As the Volokh article about the mobility of the poor (and internally linked article) points out, there are types of benefits - Section 8 housing comes to mind - that can keep you locked into collapsing Detroit when there might be jobs in another area. Those people don't have full time jobs anyway, you tell me, so it doesn't really matter? Yeah but their kids are going to need jobs, and there are jobs in North Dakota or San Antonio, which they can't access. When they turn 18 they can strike out on their own and hope for the best, but that is another level of risk that children in nicer places don't have to endure.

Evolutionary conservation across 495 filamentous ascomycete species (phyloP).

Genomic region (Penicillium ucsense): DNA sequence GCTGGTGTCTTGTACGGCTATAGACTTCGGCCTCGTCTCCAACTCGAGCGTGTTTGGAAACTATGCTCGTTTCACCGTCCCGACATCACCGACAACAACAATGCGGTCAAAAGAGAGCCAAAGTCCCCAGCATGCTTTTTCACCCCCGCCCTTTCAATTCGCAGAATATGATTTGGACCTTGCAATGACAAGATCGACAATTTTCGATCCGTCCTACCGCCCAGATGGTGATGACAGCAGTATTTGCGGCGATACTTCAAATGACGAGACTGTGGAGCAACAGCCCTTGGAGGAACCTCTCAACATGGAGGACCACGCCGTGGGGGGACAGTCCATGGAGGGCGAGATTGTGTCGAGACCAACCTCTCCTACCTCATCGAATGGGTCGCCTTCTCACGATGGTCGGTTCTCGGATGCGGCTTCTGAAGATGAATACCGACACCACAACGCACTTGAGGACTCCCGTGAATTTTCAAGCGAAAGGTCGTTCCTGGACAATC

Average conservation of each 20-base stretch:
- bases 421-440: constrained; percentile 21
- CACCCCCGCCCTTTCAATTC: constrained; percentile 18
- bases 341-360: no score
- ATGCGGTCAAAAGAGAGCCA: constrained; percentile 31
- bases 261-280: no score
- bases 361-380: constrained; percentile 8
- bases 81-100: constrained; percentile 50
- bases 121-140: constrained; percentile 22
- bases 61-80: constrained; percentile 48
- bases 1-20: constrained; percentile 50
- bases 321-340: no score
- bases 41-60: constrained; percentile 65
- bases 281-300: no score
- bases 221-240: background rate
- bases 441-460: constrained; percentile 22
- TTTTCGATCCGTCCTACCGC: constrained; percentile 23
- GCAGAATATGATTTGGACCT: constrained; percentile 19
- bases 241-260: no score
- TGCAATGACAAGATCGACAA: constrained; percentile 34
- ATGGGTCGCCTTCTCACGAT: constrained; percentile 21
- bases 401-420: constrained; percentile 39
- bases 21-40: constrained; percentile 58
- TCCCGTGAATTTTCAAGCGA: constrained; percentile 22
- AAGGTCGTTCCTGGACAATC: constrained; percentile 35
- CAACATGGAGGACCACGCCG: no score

As the only proffered solution was the centralisation of welfare benefits - oh gee, what could ever go wrong with that? - I don't have anything quick to suggest. But while solving this problem would only solve a portion of poverty issues, it is a portion that could be lasting. People get jobs, stumble along a little better just like the rest of us, starting a virtuous cycle for their own children - there's just that much less to fix.